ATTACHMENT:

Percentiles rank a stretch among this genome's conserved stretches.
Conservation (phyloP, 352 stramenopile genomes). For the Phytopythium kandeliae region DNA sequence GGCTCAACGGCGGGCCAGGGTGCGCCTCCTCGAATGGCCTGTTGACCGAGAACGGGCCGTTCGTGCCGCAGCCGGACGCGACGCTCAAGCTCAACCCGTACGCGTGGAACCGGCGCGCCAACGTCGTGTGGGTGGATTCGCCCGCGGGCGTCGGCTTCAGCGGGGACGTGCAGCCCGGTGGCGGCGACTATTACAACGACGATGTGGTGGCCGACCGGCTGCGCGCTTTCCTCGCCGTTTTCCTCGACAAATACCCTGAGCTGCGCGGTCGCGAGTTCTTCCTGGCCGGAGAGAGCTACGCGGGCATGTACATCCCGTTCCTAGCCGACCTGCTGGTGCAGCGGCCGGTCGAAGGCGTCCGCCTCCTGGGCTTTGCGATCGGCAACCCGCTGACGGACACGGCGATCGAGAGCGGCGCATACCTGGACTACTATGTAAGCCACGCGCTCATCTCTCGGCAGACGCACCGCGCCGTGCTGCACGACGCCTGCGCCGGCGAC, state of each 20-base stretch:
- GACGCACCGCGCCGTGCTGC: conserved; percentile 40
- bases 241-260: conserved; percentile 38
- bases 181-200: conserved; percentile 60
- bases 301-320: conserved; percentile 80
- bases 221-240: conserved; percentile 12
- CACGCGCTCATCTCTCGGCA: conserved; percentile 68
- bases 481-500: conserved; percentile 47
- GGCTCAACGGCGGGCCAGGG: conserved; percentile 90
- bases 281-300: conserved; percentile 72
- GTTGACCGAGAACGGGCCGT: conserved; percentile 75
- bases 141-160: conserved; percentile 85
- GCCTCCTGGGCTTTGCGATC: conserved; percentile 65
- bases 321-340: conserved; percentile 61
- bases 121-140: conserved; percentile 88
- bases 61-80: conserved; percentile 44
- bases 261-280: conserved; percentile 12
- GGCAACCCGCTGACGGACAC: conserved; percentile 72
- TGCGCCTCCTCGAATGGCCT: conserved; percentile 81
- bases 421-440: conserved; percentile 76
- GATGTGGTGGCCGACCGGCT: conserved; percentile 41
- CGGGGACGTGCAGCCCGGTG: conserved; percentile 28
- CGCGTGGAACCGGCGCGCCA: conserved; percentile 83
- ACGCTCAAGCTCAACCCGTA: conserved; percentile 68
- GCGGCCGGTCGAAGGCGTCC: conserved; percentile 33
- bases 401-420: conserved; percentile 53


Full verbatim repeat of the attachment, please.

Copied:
Percentiles rank a stretch among this genome's conserved stretches.
Conservation (phyloP, 352 stramenopile genomes). For the Phytopythium kandeliae region DNA sequence GGCTCAACGGCGGGCCAGGGTGCGCCTCCTCGAATGGCCTGTTGACCGAGAACGGGCCGTTCGTGCCGCAGCCGGACGCGACGCTCAAGCTCAACCCGTACGCGTGGAACCGGCGCGCCAACGTCGTGTGGGTGGATTCGCCCGCGGGCGTCGGCTTCAGCGGGGACGTGCAGCCCGGTGGCGGCGACTATTACAACGACGATGTGGTGGCCGACCGGCTGCGCGCTTTCCTCGCCGTTTTCCTCGACAAATACCCTGAGCTGCGCGGTCGCGAGTTCTTCCTGGCCGGAGAGAGCTACGCGGGCATGTACATCCCGTTCCTAGCCGACCTGCTGGTGCAGCGGCCGGTCGAAGGCGTCCGCCTCCTGGGCTTTGCGATCGGCAACCCGCTGACGGACACGGCGATCGAGAGCGGCGCATACCTGGACTACTATGTAAGCCACGCGCTCATCTCTCGGCAGACGCACCGCGCCGTGCTGCACGACGCCTGCGCCGGCGAC, state of each 20-base stretch:
- GACGCACCGCGCCGTGCTGC: conserved; percentile 40
- bases 241-260: conserved; percentile 38
- bases 181-200: conserved; percentile 60
- bases 301-320: conserved; percentile 80
- bases 221-240: conserved; percentile 12
- CACGCGCTCATCTCTCGGCA: conserved; percentile 68
- bases 481-500: conserved; percentile 47
- GGCTCAACGGCGGGCCAGGG: conserved; percentile 90
- bases 281-300: conserved; percentile 72
- GTTGACCGAGAACGGGCCGT: conserved; percentile 75
- bases 141-160: conserved; percentile 85
- GCCTCCTGGGCTTTGCGATC: conserved; percentile 65
- bases 321-340: conserved; percentile 61
- bases 121-140: conserved; percentile 88
- bases 61-80: conserved; percentile 44
- bases 261-280: conserved; percentile 12
- GGCAACCCGCTGACGGACAC: conserved; percentile 72
- TGCGCCTCCTCGAATGGCCT: conserved; percentile 81
- bases 421-440: conserved; percentile 76
- GATGTGGTGGCCGACCGGCT: conserved; percentile 41
- CGGGGACGTGCAGCCCGGTG: conserved; percentile 28
- CGCGTGGAACCGGCGCGCCA: conserved; percentile 83
- ACGCTCAAGCTCAACCCGTA: conserved; percentile 68
- GCGGCCGGTCGAAGGCGTCC: conserved; percentile 33
- bases 401-420: conserved; percentile 53